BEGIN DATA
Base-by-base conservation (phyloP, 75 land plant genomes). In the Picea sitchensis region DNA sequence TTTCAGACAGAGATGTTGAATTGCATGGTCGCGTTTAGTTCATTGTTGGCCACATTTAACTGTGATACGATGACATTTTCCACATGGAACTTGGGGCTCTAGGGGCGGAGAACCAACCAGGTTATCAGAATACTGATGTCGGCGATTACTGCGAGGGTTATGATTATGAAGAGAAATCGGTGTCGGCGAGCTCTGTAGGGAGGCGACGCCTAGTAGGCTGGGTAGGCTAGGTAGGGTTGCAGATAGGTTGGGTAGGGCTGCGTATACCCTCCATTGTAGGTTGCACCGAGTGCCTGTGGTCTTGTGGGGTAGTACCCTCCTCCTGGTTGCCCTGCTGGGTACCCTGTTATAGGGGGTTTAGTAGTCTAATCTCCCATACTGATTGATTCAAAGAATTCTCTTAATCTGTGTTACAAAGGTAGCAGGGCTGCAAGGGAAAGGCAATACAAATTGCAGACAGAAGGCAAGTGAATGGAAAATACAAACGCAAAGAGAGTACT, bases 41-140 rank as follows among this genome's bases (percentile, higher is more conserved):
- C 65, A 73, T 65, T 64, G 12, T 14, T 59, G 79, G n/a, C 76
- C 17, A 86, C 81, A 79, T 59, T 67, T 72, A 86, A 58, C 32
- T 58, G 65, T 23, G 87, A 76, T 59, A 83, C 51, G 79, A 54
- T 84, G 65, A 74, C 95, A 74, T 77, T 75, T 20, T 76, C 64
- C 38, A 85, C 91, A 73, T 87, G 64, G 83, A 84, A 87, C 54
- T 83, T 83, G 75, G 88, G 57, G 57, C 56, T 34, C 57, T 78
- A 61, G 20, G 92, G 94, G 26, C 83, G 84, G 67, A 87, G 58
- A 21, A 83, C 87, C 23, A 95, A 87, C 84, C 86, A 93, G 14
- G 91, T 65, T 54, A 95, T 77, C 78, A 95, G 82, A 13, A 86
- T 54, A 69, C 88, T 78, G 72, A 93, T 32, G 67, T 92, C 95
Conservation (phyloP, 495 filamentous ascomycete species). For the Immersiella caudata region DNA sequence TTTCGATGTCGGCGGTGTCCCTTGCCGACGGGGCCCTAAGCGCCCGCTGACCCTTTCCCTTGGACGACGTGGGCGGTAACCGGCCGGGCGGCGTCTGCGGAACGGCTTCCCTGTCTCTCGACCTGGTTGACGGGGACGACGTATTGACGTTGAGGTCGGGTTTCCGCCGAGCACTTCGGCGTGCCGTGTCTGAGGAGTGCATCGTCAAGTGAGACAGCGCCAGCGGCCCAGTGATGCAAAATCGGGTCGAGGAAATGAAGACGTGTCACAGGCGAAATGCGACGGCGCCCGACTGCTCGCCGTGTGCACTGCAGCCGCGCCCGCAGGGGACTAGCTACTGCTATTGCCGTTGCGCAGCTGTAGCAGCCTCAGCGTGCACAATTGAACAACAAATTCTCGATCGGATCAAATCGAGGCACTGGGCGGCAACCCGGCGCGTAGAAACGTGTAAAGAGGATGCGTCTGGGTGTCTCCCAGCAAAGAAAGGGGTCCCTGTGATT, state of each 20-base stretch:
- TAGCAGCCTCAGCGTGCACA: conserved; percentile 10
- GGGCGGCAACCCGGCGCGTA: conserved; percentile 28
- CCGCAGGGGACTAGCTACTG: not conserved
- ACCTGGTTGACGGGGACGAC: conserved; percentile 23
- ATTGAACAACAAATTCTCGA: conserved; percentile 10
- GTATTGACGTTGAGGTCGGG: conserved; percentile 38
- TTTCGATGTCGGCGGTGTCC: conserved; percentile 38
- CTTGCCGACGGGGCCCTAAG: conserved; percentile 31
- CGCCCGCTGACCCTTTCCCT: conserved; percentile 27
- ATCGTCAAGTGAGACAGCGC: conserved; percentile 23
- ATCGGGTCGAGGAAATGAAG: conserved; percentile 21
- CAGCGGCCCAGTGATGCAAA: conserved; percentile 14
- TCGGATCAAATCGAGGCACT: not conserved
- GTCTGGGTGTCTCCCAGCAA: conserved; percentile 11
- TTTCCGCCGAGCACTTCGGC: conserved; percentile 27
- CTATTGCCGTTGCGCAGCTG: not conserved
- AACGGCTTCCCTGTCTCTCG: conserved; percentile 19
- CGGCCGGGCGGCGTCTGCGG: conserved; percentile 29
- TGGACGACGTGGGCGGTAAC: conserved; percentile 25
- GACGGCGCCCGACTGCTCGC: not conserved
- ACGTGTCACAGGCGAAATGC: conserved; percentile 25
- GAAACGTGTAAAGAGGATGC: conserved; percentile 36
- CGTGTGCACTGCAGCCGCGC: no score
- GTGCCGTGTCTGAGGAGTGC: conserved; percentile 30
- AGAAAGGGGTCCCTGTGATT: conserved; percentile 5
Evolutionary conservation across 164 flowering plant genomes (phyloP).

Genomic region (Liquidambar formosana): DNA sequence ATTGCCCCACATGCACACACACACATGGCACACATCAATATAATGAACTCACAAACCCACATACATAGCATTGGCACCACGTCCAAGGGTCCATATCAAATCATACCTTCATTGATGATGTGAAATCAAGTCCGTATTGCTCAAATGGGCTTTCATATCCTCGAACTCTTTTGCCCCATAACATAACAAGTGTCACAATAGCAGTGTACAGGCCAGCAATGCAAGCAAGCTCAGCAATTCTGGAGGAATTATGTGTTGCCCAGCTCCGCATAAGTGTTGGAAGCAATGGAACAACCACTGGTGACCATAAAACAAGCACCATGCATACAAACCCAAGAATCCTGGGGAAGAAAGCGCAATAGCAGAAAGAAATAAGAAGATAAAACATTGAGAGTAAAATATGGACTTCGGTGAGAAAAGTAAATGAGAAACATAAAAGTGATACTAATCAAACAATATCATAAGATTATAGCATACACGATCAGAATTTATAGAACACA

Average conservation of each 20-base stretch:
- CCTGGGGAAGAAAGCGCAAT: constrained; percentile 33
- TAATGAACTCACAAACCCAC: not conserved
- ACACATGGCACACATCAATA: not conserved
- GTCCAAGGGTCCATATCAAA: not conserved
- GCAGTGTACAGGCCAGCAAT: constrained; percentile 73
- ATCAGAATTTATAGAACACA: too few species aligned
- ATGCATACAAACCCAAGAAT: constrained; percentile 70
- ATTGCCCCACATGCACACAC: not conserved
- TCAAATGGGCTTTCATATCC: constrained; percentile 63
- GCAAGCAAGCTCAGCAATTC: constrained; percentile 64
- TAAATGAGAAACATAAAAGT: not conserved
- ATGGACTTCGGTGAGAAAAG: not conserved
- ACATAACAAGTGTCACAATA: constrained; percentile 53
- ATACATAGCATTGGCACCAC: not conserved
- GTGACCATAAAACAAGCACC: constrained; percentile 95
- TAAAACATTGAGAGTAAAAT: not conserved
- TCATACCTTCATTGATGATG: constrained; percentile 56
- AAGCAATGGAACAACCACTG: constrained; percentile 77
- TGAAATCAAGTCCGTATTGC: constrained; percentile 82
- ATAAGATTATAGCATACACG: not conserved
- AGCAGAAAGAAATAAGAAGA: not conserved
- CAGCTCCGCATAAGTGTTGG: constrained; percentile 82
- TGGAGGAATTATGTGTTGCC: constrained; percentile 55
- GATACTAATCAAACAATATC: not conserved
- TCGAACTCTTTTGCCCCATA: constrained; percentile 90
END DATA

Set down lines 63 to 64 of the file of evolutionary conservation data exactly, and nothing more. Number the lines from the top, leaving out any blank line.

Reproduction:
- TGGAGGAATTATGTGTTGCC: constrained; percentile 55
- GATACTAATCAAACAATATC: not conserved